By now, the world knows that the U.S. has pulled out of the Paris climate agreement to mitigate global warming.
This was one of the many campaign promises President Trump made and one he decided was worth following through on.
As news broke about President Trump’s decision, I saw the same questions bouncing around on social media and various comment threads. After reading through numerous articles and digging through several studies, I’ve found answers to these questions. Here are the highlights of just what leaving the Paris climate accord really means.
Will This Decision Prevent Job Loss?
Job loss is one of the main reasons President Trump felt the U.S. needed to leave the agreement. Given that this agreement moved away from the use of fossil fuels and toward renewable energy, many people were likely to be impacted by it.
Three studies were done to figure out exactly what impact the Paris climate agreement would have on the job market. Before we look at the results of these studies, however, it’s important to remember that all studies like this have bias built in, often favoring the organization that paid for the study.
The first study was commissioned by the American Council for Capital Formation (which is backed by the oil industry). This study estimated that the Paris agreement would eliminate $3 trillion in GDP and cost 6.5 million jobs by 2040.
A second study commissioned by The Heritage Foundation, a conservative research think tank, estimated the agreement would cause a loss of $2.5 trillion to the GDP and cost 400,000 jobs.
So the basic answer is yes, leaving the Paris climate accord will save some jobs in the short term, but these are all jobs in the coal and oil industry.
This industry has been declining for a number of years, in part because of the falling price of renewable energy. Meanwhile, the renewable energy sector has seen massive job growth over the past few years.
The solar industry alone employees approximately 200,000 people across the U.S.
One study published in the journal Energy Economics found that the jobs lost in the coal industry could be absorbed by the solar industry. So these jobs that would have been lost because of the Paris agreement may have been replaced by jobs in the renewable energy sector.
Despite leaving the Paris agreement, the U.S. will likely continue to see jobs grow in the renewable energy sector. As renewable energy continues to become cheaper and cheaper, more companies will move toward it, spurring greater job growth.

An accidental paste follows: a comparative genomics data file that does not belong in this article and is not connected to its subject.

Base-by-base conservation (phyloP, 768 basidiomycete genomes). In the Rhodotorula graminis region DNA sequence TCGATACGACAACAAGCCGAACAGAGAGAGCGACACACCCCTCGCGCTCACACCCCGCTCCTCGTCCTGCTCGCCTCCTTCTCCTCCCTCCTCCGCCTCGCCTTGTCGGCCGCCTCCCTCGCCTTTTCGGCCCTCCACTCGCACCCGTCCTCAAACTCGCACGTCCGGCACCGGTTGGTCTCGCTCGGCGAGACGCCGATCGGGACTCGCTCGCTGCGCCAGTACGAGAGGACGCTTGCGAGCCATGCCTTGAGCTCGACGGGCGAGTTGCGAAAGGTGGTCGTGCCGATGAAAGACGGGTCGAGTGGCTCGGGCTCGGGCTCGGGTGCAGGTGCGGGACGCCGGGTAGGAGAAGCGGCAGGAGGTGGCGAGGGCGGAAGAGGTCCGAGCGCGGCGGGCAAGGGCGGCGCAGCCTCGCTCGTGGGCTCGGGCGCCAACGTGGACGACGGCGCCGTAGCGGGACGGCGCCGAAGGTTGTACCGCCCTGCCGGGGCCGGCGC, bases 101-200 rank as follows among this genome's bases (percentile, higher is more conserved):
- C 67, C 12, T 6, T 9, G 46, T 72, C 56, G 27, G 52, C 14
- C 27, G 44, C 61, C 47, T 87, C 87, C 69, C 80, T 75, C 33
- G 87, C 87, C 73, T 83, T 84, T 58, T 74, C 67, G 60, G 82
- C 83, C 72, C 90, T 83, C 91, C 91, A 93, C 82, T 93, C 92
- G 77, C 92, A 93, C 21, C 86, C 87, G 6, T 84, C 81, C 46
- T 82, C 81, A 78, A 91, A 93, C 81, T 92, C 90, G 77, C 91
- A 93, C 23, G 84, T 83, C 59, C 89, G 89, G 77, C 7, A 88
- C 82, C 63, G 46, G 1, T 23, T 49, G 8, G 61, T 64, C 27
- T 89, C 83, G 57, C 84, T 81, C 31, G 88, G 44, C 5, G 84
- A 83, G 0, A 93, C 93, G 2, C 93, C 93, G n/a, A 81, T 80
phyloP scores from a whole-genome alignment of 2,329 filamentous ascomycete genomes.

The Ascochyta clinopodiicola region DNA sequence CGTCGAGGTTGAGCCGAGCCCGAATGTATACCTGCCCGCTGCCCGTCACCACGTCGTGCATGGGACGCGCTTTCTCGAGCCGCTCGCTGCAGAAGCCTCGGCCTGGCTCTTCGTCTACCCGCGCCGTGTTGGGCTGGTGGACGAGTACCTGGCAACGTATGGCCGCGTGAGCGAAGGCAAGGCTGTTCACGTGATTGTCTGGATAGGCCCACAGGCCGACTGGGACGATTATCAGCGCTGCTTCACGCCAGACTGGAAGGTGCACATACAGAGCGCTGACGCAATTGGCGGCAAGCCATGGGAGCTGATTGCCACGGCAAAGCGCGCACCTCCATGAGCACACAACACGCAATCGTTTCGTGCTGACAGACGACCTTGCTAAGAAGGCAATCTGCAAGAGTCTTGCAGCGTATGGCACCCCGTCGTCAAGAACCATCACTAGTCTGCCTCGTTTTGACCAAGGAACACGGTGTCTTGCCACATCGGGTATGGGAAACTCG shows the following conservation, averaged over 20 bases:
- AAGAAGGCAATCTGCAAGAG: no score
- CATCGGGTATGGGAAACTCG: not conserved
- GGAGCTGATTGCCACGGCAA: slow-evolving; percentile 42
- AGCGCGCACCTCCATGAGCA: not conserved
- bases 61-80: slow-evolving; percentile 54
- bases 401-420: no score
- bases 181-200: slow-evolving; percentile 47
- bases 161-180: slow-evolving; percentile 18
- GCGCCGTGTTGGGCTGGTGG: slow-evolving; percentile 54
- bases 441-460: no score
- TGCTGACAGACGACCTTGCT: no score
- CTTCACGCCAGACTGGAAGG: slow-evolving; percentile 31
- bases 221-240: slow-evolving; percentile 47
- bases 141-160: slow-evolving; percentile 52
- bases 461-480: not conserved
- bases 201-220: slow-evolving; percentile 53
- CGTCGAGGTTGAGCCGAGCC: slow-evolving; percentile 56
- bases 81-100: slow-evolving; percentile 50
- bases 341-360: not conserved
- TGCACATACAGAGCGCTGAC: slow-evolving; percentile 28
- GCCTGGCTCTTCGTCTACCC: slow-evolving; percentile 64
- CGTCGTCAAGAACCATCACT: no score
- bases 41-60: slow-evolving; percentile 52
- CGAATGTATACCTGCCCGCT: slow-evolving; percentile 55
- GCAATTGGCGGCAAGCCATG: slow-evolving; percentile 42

Will We See a Decline in the Use of Renewable Energy?
There were many, many companies that supported staying in the Paris agreement. In fact, just about every major company that made a statement about the Paris agreement made a statement in support of it. Even coal executives lobbied the president to stay in the agreement, as did corporations like GE and ExxonMobil.
Why would all these companies that make money from fossil fuels want to stay in the agreement, you ask?
Well, as the world transitions away from fossil fuels toward renewable energy, there is a great deal of money to be made. These companies have the technology to make that transition. They want the U.S. to be a part of the agreement so they can sell their tech to companies and countries around the world.
Given the support many companies have for renewable energy, along with its falling costs, we’re not likely to see any decline in its use.
Will Other Countries Abandon the Agreement?
This is a concern I’ve seen bubble up on social media quite a bit.
It’s important to remember that the Paris climate agreement was really just that. An agreement between countries around the world to set goals in reducing their emissions.
Each country sets its own goals. And every few years, representatives from each country will get together to report on their progress.
If a country fails to meet its goals, there is nothing any other country can do — that is, there is no legal consequence.
Given how new the Paris climate agreement is (it was adopted in late 2015), we’ll have to wait and see how effective it is in the long run at reducing global emissions.
While there’s no way of knowing what other countries around the world might do now that the U.S. has left the agreement, it’s unlikely we’ll see significant change in other nations’ commitment to the agreement.
Although the U.S. leaving the Paris climate agreement is saddening, I remain hopeful that citizens of our country and companies that operate here will continue to push forward in the use of renewable energy and reducing harmful emissions.
Feature photo courtesy of Avivi Aharon / Shutterstock.com
Latest posts by Brian Brassaw (see all)
- Composting Toilets: How Your Waste Becomes Black Gold - July 20, 2017
- Germany: A Recycling Program That Actually Works - July 11, 2017
- 3 Lessons I Learned Managing Earth911’s Recycling Database - June 22, 2017